Type: Trad, 900 ft (273 m), 6 pitches, Grade III
FA: Michael Covington, Billy Westbay and Doug Snively, 1975
Page Views: 18,144 total · 66/month
Shared By: Jesse Ryan on May 12, 2001 · Updates
Admins: Leo Paik, John McNamee, Frances Fierst, Monty, Monomaniac, Tyler KC

You & This Route

108 Opinions
Your To-Do List: Add To-Do ·
Your Star Rating:
Rating Rating Rating Rating Rating      Clear Rating
Your Difficulty Rating:
-none- Change
Your Ticks:Add New Tick
Use onX Backcountry to explore the terrain in 3D, view recent satellite imagery, and more. Now available in onX Backcountry Mobile apps! For more information see this post.
Warning Access Issue: 2023 Seasonal Raptor Closures lifted 7/28/23 DetailsDrop down
Warning Access Issue: Sundance Buttress is seasonally closed for raptor nesting. Click for details. DetailsDrop down

Description Suggest change

This is another fun Sundance route. It starts to the left of Mainliner, climbing a shallow, right-facing crack just left of a left-facing flake.

P1: Ascend the corner as it fades work left past incipent seams and runout face climbing (8) to a small ledge below another crack system.

P2: Follow the left-facing crack with interesting jams up to and over a small roof and belay on a ledge below and to the left of a wider crack (9).

P3: Follow the wide crack to another belay ledge (8).

P4: Follow an easy crack system just left of the crux pitch of Mainliner (6) or move right to join Mainliner.

P5: Follow cracks just left of Mainliner (we joined Mainliner). This is likely the best pitch of the climb.

P6: The topo indicates another pitch of 5.9 followed by a pitch of 5.6 choice of easy climbing up to the summit or traverse right to the Saddle Descent.

Eds. Below is an updated description with the complete route (not joining Mainliner).

Per Greg D: when the approach trail reaches the buttress, continue up and left for another 100 yards or so to where the trail tends to level out and just begins to head downhill. Locate an old, large, downed tree stump that has fallen to the right (east). 20 feet left of this tree stump is a left-arching, featured finger crack. Start here.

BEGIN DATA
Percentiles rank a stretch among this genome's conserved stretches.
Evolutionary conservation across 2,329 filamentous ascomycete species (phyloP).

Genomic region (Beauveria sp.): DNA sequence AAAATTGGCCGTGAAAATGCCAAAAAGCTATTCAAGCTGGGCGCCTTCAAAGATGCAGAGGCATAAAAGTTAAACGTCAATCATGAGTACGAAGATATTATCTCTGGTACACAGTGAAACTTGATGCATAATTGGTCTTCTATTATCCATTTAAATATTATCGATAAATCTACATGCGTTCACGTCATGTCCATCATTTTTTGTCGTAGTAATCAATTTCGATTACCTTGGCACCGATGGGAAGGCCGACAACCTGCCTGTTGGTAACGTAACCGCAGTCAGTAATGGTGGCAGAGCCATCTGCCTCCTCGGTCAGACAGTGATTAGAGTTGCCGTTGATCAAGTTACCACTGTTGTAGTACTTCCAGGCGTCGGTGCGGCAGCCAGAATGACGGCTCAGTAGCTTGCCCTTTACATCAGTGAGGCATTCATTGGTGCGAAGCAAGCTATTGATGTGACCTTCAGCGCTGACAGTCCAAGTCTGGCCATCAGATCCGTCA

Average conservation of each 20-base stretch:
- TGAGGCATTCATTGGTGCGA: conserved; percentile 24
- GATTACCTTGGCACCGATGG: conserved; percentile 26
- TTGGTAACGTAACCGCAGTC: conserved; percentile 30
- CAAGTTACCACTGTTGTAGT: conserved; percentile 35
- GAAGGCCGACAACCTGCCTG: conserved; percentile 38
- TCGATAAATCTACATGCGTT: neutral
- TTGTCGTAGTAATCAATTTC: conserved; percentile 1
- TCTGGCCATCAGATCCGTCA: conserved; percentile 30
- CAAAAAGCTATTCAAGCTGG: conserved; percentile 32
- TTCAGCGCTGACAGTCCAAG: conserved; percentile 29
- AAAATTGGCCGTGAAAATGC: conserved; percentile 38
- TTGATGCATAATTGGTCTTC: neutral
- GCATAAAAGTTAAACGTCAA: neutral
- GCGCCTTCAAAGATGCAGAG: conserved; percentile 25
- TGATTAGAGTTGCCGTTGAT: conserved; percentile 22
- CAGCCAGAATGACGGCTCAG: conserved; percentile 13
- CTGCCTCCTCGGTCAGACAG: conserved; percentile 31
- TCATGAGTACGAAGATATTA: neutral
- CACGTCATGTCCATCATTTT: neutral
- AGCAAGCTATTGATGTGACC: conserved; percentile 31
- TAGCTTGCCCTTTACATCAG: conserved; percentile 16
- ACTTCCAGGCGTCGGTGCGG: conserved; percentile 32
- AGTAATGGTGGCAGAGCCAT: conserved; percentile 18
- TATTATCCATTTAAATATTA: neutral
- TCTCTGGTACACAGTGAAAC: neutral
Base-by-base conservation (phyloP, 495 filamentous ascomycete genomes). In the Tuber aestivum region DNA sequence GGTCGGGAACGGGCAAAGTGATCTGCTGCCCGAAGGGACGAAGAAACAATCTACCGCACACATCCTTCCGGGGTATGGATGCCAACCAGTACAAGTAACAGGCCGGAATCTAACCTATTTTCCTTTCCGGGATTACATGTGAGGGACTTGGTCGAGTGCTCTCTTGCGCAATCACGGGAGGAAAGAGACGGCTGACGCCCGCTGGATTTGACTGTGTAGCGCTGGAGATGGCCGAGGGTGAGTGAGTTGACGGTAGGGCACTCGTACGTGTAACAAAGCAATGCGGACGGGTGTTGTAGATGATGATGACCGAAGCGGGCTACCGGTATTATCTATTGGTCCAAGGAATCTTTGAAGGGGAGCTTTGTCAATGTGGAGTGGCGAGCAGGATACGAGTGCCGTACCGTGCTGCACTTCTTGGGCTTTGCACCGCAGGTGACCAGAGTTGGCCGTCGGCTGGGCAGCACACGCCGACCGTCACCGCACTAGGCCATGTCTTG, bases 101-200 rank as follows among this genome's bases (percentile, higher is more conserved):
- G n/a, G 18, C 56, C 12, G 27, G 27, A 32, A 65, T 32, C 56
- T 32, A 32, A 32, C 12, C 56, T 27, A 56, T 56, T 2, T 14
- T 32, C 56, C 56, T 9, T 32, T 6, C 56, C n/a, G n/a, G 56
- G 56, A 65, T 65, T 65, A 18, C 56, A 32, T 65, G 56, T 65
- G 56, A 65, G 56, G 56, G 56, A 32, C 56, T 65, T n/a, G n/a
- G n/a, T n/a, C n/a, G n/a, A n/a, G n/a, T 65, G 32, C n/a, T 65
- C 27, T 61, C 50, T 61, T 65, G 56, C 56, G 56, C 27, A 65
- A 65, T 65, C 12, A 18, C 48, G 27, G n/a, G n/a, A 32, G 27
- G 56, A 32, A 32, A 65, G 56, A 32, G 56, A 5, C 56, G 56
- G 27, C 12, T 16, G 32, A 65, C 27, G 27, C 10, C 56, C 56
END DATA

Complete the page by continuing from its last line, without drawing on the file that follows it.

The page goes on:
P1. Climb the left arching finger crack which is tricky but well-protected. When the crack ends, continue up and left on easier rock to the crack/gully system, 9-, 75 feet.

P2. Climb the crack/gully system with some vegetation and sometimes wet. Exit the gully/crack system to the right onto cleaner rock via a finger crack. Continue up to a generous belay ledge, 9, 80 feet.

P3. Climb the splitter 4” wide crack, 8, 100 feet.

P4. Climb up an left for another 90 feet to a good stance, 7, 90 feet.

P5. Climb the obvious crack up and slightly left heading towards what appears to be a steep finger crack but actually is a hand crack topped by a small roof. Place good gear before and after the roof, because gear will be harder to find after this point. Take the path of least resistance heading towards the large left facing corner capped by a roof. Belay in the left facing corner below the roof, 9, 8+ R, 100 feet. It may be possible to continue over the roof (9) and belay above.

P6. Climb over the roof (9) and continue up and slightly right to a nice, wide crack/chimney on easier terrain, 100 feet. Several other possibilities exist here.

P7. Climb the wide crack/chimney until you can exit right on a large ledge.

To combine pitches: 1 & 2, 3 & 4, 5 & over the roof, 6 & 7 to the walkoff ledge.


Head right on 4th class terrain. You may need to scramble slightly down and east to a notch. Find a small tree with slings. Do three single rope rappels from trees with slings. Note: a 60 meter rope doesn’t reach the second tree, but some 5.0 or easier climbing will get you to it.

Protection Suggest change

Standard rack.

Per Greg D: bring a standard rack with a few RPs, TCUs, and a 4” cam for pitch 3.